Even for Elton John - which is the name Reginald Kenneth Dwight chose for himself in life (Queen Elizabeth II opted for a simple, says-it-all Sir Elton) - Lestat has been pretty heavy-lifting. But that was weeks and worlds ago, he says, and this is now.
Now, avers John by phone from his home in Atlanta, the musical is ready to rise like a phoenix and make its official Palace Theatre debut, bloody but otherwise unbowed, on April 25. Even with the stakes, garlic cloves and crosses administered by critics, Lestat will arrive, having thrived more than it survived, grossing $4,315,293 - more than any show to world-premiere in San Francisco.
"Usually out of town, I was led to believe, you don't expect profits," says John's longtime lyricist Bernie Taupin, who's Broadway-debuting with Lestat. "You expect to lose money or break even, but word of mouth was so good every show pretty much sold out." Taupin is talking by phone from his ranch near Santa Barbara. (This is, after all, the 21st century - the day of the fax and conference call - light years removed from that cramped hotel room in New Haven where musicals used to be created.)
Another consideration: John is a high-octane fireball of diffuse activities all over the map, a pinball wizard in perpetual motion. He itemizes: "I have Lestat, which is my most important concern. Then, I have the question of when Billy Elliot is coming to America. [His Olivier Award-winning musical about a ballet-bound lad from England's coal mines is a London smash.] I have a sitcom pilot being shot, I'm doing an album in Atlanta, and I'm working as well [i.e., concerts in Vegas and extensive charity work]."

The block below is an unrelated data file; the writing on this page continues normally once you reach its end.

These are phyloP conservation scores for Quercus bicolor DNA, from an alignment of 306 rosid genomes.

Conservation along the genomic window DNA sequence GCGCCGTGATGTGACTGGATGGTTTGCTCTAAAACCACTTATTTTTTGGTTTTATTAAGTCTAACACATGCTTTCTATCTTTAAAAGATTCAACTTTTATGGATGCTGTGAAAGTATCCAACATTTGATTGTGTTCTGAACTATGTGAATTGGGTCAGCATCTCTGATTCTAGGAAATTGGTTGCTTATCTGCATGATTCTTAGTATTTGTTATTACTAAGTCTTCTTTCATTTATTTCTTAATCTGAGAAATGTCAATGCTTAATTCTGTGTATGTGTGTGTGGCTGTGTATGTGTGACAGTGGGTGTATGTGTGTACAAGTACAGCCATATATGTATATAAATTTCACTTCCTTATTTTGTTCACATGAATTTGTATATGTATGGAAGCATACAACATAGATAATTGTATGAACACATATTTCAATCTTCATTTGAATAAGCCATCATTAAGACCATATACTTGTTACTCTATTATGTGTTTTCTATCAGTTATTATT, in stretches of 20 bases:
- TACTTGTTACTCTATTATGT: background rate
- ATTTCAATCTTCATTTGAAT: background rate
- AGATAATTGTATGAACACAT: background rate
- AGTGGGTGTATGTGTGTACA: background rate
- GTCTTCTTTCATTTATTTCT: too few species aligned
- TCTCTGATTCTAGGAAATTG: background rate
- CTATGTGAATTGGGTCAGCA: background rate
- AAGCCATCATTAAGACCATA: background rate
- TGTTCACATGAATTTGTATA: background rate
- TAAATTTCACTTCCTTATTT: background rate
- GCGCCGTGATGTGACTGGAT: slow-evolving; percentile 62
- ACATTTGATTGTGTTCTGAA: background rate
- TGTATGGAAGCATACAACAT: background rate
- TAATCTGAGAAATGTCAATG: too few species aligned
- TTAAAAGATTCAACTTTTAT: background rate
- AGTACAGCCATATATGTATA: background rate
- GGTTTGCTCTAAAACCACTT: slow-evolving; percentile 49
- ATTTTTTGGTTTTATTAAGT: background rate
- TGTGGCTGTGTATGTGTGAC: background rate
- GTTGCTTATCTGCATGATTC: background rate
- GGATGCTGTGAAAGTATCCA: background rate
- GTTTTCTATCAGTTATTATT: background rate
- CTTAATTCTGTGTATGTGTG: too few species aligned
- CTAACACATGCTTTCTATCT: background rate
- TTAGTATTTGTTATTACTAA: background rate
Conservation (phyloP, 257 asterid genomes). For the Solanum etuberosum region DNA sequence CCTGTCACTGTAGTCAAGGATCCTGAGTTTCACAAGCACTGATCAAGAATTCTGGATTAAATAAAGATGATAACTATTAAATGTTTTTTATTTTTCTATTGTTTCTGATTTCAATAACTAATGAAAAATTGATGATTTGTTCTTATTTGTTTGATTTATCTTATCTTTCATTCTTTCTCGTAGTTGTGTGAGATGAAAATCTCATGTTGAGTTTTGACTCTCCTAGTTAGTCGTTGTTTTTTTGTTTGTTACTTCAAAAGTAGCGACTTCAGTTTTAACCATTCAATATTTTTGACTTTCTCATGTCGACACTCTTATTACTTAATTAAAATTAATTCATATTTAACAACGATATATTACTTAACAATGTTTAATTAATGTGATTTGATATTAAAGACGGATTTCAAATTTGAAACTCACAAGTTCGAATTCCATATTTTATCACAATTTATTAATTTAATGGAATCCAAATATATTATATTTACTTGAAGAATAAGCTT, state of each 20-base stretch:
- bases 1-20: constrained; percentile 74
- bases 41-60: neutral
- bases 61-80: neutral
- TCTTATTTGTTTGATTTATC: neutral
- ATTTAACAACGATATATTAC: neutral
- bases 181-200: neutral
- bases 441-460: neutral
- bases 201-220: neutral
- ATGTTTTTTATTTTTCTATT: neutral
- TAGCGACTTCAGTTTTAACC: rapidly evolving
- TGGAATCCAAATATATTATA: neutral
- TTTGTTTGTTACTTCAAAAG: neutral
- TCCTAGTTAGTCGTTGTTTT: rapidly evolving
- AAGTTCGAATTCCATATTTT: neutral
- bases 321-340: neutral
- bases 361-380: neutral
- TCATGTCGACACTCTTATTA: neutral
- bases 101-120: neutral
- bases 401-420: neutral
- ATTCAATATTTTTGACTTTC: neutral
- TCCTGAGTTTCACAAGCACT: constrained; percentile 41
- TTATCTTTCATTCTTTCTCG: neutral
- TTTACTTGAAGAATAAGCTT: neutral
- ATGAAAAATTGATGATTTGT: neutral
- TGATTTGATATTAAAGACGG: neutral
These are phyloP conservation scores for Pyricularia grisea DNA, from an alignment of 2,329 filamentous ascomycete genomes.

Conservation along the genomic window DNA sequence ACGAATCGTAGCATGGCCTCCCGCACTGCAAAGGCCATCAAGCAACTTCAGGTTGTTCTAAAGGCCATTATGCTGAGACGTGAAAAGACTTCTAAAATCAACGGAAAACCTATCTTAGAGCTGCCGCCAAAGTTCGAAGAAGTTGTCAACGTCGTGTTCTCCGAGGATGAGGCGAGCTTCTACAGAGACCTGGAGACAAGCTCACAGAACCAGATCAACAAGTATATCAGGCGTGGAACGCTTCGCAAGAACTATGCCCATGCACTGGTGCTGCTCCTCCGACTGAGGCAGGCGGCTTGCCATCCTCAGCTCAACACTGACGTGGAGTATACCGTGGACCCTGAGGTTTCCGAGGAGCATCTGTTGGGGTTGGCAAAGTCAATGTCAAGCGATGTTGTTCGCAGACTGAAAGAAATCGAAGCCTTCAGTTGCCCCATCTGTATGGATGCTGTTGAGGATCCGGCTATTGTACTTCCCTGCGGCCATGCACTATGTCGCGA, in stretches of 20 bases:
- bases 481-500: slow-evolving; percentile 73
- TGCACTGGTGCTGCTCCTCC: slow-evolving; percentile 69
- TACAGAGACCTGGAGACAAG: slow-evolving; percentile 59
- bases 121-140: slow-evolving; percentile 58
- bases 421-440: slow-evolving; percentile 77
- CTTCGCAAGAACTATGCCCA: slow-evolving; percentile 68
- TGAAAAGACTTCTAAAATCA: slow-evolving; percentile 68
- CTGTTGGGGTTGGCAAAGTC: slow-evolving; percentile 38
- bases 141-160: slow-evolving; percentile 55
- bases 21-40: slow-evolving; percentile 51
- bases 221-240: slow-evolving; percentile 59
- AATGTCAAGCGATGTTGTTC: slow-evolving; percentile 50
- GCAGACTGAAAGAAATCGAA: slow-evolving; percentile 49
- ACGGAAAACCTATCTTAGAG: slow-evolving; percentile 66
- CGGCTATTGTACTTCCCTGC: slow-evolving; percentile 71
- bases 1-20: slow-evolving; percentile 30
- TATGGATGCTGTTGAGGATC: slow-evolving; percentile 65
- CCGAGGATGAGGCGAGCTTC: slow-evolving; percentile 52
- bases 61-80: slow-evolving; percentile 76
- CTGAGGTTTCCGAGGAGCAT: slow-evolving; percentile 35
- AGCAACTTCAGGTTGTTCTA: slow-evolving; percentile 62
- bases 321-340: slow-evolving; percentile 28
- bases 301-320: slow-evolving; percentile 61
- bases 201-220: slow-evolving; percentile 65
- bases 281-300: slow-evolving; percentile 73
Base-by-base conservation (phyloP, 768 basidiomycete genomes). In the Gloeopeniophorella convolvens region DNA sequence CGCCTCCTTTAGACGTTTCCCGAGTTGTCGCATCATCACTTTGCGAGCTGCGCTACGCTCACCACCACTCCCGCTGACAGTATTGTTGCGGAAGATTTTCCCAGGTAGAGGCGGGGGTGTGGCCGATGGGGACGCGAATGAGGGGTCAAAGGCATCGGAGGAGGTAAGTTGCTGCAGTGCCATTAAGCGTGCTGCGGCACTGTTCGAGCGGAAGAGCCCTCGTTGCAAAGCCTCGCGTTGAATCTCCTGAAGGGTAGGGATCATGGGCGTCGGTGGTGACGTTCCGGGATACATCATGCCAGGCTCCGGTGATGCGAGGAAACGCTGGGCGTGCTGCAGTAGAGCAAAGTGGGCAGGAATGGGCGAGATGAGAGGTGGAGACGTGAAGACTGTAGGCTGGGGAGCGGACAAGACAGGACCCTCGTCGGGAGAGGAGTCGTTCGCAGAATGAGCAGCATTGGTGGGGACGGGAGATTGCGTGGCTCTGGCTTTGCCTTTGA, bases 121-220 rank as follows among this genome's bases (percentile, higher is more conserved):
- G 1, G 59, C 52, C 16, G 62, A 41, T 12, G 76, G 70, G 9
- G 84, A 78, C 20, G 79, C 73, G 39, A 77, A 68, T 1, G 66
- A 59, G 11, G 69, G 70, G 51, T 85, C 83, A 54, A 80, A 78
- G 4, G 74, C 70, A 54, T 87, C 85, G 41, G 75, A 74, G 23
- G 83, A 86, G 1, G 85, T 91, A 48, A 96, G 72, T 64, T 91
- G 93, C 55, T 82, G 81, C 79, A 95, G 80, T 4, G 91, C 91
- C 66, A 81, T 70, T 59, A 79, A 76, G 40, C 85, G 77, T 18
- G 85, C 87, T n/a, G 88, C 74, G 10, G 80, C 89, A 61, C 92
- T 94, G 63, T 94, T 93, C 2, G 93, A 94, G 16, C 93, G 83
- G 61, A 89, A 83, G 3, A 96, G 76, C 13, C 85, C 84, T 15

Rice has been John's main Main Stem staple: His previous Broadway efforts - the Disney duo The Lion King and Aida - have lyrics by Tim Rice; Lestat comes from the first three of ten novels constituting "The Vampire Chronicles" by Anne Rice ("Interview with the Vampire" in 1976, "The Vampire Lestat" in 1985 and "The Queen of the Damned" in 1988). Which is, as the first swarm of critics found, a lotta Rice to digest at once. So Linda Woolverton (book writer of Beauty and the Beast and Aida) has cut back on the dramatic starches, dropping the third novel altogether and rearranging the first two. "One thing that was criticized about the show," says Taupin, "was the fact that it was a little too . . . dense, I guess, is the word - so we've just trimmed a lot of the fat. We've streamlined and simplified. People don't realize there's a reason you go out of town. We really haven't faced anything that a lot of other shows haven't faced."
Taupin advises against conjuring up the 1994 film version of "Interview with the Vampire," which starred Tom Cruise as Lestat (now played by Hugh Panaro)."'Interview' took a lot of liberties with the book, just as we're probably taking liberties in the sense we've taken two books and flip-flopped them. The musical is very much about Lestat's journey and the people he comes in contact with - his search for salvation."
There was only one major Elton John sighting during the show's rocky ride in San Francisco, but Taupin stayed at his battle station, nose-to-grindstone. "For me, I've had to rewrite lyrics within the framework of the show to go along with the changes we made."
"Bernie's had much more work to do than I have because they're always tinkering with song lines and storylines right up to the very end," admits John, who rarely labors longer than an hour on any song. "I've always written fast, even when I've been writing Elton John records. People say, 'Y'know, you shouldn't tell people you write quickly,' and I say, 'Well, it's not that I don't have an interest in it. It's just that that's the way I write.'
"Lestat I found to be particularly draining. The songs are much longer, more complex, wordier than anything else I've ever written. Billy Elliot is a 70's pastiche and very straightforward. Here, you're writing stuff that's coming from the 19th century and its historical base as well, so you've got to get the music right. I've never done anything like this before - never - and I think, as far as writing for the stage goes, it's my finest piece of work. I just turned 59, and the creative process is still interesting to me. I still want to conquer new challenges and get better at what I do. I look at the great Broadway writers, past and present, like Stephen Sondheim, and I think, 'My God, I've an awfully long way to go,' but I'm really enjoying myself along the way."